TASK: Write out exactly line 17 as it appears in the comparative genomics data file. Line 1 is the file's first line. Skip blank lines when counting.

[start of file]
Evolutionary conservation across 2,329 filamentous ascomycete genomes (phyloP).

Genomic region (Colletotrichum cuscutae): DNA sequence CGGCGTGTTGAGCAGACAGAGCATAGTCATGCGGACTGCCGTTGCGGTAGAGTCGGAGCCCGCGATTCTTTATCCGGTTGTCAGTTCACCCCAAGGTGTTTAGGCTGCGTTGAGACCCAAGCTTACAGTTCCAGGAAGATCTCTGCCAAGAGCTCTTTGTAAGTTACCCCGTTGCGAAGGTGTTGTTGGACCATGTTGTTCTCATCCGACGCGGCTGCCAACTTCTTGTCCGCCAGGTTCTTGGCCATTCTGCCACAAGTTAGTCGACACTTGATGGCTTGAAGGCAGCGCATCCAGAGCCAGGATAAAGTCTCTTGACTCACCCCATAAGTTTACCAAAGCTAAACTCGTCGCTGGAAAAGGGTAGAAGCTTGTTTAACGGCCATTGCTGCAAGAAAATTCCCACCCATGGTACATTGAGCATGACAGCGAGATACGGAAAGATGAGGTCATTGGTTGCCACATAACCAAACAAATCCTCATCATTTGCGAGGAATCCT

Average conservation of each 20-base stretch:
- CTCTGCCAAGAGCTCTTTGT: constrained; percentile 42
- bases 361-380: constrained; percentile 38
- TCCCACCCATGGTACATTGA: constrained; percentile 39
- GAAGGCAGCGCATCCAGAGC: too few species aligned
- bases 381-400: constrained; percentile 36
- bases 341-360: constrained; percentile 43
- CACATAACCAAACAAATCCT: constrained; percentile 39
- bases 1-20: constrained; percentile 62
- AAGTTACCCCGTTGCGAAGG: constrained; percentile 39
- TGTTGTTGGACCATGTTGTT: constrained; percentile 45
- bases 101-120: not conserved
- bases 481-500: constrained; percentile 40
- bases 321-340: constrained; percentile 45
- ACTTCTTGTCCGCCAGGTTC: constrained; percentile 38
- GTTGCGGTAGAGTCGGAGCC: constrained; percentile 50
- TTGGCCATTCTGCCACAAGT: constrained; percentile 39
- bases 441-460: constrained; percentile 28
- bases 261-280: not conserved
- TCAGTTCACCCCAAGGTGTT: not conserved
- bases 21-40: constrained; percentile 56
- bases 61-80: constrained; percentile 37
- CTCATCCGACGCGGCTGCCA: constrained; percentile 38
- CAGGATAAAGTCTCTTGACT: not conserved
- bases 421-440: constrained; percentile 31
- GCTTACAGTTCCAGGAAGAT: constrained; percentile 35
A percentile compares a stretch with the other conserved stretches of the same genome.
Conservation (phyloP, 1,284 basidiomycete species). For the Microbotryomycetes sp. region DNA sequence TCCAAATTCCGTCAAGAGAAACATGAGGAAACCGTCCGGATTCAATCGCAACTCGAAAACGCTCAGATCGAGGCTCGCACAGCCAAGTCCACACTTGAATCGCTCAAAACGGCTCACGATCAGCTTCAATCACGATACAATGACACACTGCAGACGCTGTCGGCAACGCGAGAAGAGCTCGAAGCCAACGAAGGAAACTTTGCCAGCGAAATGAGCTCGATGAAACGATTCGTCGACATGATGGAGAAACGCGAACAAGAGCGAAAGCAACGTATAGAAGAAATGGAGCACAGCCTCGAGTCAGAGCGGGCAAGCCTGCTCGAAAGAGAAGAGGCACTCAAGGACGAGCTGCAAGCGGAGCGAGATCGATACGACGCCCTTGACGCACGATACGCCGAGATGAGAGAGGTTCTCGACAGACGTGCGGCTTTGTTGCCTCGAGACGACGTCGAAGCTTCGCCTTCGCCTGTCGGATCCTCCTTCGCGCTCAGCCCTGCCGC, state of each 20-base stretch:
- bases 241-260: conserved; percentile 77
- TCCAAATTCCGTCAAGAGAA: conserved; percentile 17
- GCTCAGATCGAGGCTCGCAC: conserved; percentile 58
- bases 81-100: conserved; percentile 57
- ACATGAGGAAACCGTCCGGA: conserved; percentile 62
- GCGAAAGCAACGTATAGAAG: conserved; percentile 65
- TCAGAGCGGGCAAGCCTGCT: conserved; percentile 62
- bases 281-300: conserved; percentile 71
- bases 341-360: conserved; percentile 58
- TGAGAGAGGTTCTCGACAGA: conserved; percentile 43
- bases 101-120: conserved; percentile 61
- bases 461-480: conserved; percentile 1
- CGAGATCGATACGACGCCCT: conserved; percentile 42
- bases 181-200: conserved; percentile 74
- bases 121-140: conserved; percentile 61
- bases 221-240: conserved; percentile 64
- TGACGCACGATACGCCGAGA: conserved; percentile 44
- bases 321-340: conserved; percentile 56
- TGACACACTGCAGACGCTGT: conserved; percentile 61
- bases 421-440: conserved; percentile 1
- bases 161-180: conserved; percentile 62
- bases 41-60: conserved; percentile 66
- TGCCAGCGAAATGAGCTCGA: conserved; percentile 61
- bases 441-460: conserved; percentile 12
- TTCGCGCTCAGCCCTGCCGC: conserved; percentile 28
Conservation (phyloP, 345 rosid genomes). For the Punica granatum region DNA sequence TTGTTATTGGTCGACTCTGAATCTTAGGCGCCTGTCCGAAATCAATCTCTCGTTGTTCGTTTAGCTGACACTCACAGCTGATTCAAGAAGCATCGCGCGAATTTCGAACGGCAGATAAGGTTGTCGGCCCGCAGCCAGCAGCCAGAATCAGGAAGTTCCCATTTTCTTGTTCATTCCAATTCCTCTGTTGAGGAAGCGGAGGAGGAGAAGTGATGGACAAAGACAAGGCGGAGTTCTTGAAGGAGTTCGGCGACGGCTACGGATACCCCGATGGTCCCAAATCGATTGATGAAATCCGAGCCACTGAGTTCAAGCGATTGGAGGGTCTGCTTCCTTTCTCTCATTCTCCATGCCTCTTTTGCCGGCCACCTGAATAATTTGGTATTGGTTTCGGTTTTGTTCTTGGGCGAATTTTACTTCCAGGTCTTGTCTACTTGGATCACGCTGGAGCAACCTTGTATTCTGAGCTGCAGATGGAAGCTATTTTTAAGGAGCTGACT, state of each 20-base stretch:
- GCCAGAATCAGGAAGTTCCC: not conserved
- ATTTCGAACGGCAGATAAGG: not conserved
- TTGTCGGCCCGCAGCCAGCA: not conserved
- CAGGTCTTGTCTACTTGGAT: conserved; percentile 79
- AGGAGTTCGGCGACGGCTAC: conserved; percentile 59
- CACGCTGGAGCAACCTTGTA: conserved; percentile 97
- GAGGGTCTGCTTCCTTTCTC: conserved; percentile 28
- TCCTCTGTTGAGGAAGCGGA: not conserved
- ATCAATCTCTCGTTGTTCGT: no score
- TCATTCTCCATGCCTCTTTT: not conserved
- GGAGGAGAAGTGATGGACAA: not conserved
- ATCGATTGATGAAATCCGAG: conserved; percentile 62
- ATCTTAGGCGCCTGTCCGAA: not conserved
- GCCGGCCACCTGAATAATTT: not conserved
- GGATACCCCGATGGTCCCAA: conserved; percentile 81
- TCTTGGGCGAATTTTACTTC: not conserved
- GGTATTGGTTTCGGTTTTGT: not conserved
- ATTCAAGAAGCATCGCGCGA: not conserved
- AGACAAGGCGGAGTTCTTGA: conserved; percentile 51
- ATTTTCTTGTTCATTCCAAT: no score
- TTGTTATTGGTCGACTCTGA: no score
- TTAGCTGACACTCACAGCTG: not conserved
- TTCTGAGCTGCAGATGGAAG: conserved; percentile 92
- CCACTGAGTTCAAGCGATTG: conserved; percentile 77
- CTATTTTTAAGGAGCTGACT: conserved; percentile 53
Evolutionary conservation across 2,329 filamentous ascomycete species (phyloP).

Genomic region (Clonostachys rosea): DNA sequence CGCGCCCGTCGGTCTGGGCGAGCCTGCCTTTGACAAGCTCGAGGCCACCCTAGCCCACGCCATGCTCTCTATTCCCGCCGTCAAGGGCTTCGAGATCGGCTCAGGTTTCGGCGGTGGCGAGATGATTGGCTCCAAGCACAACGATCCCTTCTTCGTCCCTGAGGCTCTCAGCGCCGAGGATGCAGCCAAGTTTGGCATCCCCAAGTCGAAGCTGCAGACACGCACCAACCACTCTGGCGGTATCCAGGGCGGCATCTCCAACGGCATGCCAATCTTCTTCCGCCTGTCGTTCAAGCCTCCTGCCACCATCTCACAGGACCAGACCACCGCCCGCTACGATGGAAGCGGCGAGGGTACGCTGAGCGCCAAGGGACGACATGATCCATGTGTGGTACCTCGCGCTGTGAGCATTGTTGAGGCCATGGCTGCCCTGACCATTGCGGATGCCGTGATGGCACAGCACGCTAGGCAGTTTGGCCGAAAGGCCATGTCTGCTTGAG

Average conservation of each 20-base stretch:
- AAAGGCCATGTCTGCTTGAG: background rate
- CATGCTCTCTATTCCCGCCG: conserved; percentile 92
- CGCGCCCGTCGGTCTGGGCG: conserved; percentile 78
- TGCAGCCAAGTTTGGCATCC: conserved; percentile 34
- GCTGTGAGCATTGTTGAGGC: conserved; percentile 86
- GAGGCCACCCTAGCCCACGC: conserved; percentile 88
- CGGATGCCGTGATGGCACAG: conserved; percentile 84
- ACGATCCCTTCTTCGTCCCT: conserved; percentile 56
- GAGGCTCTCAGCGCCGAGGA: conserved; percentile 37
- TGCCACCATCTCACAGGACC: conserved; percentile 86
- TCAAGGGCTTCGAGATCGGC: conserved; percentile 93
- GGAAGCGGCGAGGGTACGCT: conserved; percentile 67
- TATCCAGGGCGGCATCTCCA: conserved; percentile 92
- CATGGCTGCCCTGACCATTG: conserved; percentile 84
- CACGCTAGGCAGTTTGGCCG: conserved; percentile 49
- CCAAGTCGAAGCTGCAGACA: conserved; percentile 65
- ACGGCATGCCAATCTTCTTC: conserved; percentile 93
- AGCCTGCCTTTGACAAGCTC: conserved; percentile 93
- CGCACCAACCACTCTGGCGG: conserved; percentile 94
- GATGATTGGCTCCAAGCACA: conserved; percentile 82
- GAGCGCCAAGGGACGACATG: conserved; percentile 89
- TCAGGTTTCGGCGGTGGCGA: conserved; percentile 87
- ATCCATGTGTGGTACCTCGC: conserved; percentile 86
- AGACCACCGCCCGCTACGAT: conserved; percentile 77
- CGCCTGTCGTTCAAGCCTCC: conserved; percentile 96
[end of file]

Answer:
- ACTTCTTGTCCGCCAGGTTC: constrained; percentile 38